I was educated (as the phrase is) at Bowdoin College. I was an idle student, negligent of college rules and the Procrustean details of academic life, rather choosing to nurse my own fancies than to dig into Greek roots and be numbered among the learned Thebans.[17]

Constitution of the [Pot]-8-0 Club, secret society formed by Hawthorne and friends at Bowdoin College. Signed by Hawthorne, Jonathan Cilley and others

Early career

Boston Custom House, Custom House Street, where Hawthorne worked ca.1839–1840[18]

In 1836 Hawthorne served as the editor of the American Magazine of Useful and Entertaining Knowledge. During this time he boarded with the poet Thomas Green Fessenden on Hancock Street in Beacon Hill in Boston.[19] He was offered an appointment as weighter and gauger at the Boston Custom House at a salary of $1,500 a year, which he accepted on January 17, 1839.[20] During his time there, he rented a room from George Stillman Hillard, business partner of Charles Sumner.[21] Hawthorne wrote in the comparative obscurity of what he called his "owl's nest" in the family home. As he looked back on this period of his life, he wrote: "I have not lived, but only dreamed about living".[22] He contributed short stories, including "Young Goodman Brown" and "The Minister's Black Veil", to various magazines and annuals, though none drew major attention to the author. Horatio Bridge offered to cover the risk of collecting these stories in the spring of 1837 into one volume, Twice-Told Tales, which made Hawthorne known locally.[23]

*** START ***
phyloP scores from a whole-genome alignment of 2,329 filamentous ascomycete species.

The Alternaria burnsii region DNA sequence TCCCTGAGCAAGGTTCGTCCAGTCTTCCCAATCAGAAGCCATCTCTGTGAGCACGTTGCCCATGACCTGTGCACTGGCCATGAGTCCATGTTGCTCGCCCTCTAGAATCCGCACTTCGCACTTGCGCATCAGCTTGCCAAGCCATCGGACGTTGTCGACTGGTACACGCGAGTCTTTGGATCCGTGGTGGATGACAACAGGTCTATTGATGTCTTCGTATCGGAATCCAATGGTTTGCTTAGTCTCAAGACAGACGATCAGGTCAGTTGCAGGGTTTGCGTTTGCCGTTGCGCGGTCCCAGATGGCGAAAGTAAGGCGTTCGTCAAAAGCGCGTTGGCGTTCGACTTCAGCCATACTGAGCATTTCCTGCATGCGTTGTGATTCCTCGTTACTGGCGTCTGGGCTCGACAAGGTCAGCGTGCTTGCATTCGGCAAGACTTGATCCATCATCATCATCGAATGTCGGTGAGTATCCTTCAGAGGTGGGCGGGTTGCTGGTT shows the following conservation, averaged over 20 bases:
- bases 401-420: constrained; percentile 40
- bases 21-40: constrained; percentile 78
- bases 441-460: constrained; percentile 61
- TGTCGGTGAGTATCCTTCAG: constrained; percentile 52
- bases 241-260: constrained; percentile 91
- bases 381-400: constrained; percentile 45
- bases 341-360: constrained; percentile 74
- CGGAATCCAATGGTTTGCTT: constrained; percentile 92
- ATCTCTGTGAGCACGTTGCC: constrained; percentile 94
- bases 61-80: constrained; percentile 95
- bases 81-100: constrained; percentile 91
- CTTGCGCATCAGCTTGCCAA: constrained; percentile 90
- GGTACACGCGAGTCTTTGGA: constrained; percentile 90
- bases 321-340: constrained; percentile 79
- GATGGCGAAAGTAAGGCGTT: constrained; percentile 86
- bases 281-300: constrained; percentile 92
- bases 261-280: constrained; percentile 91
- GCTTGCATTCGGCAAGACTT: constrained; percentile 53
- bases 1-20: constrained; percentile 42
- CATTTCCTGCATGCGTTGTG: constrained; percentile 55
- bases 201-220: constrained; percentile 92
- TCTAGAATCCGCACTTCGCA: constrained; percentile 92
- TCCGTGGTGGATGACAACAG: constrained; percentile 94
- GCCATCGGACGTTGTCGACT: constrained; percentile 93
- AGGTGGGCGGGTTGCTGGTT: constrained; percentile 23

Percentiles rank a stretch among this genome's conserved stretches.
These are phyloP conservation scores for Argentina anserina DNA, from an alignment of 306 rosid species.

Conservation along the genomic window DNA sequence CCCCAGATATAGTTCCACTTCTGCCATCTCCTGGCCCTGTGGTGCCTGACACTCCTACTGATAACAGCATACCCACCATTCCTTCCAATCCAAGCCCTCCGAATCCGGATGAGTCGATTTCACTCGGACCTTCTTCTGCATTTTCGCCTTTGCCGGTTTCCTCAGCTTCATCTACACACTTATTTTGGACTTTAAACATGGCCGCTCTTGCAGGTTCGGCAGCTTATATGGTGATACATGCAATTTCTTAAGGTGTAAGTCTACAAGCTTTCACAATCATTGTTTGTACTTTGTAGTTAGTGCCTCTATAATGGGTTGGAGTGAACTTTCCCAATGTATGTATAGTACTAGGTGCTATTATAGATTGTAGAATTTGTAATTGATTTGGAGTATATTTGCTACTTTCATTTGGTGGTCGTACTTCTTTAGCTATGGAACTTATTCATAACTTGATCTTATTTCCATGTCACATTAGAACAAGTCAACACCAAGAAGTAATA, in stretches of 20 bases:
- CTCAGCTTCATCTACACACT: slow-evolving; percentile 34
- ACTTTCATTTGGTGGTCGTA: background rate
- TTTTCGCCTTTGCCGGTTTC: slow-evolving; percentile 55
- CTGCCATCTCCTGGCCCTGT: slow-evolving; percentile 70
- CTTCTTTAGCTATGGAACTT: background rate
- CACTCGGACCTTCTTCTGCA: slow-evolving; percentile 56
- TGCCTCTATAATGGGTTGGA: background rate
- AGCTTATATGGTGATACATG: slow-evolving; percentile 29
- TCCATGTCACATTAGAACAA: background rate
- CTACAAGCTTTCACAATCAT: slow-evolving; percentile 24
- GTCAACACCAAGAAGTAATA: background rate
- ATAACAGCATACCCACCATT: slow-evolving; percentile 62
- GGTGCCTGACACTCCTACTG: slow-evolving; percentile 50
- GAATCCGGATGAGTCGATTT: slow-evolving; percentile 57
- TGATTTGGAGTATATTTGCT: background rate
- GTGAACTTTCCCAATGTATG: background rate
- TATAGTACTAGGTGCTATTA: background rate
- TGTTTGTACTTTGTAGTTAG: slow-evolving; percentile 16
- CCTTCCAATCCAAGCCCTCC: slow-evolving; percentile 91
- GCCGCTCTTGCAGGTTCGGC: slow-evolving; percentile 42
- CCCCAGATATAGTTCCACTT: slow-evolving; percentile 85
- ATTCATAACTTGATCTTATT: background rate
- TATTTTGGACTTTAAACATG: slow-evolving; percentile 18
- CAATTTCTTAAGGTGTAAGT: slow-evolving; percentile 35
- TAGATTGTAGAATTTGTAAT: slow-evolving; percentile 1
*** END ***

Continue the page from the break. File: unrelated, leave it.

Marriage and family

Una and Julian Hawthorne circa 1850

While at Bowdoin, Hawthorne bet his friend Jonathan Cilley a bottle of Madeira wine that Cilley would get married before him.[24] By 1836 he had won the wager, but did not remain a bachelor for life. After public flirtations with local women Mary Silsbee and Elizabeth Peabody,[25] he began pursuing the latter's sister, illustrator and transcendentalist Sophia Peabody. Seeking a possible home for himself and Sophia, he joined the transcendentalist Utopian community at Brook Farm in 1841 not because he agreed with the experiment but because it helped him save money to marry Sophia.[26] He paid a $1,000 deposit and was put in charge of shoveling the hill of manure referred to as "the Gold Mine".[27] He left later that year, though his Brook Farm adventure would prove an inspiration for his novel The Blithedale Romance.[28] Hawthorne married Sophia Peabody on July 9, 1842, at a ceremony in the Peabody parlor on West Street in Boston.[29] The couple moved to The Old Manse in Concord, Massachusetts,[30] where they lived for three years. His neighbor, Ralph Waldo Emerson, invited him into his social circle, but Hawthorne was almost pathologically shy and stayed silent when at gatherings.[31] At the Old Manse, Hawthorne wrote most of the tales collected in Mosses from an Old Manse.[32]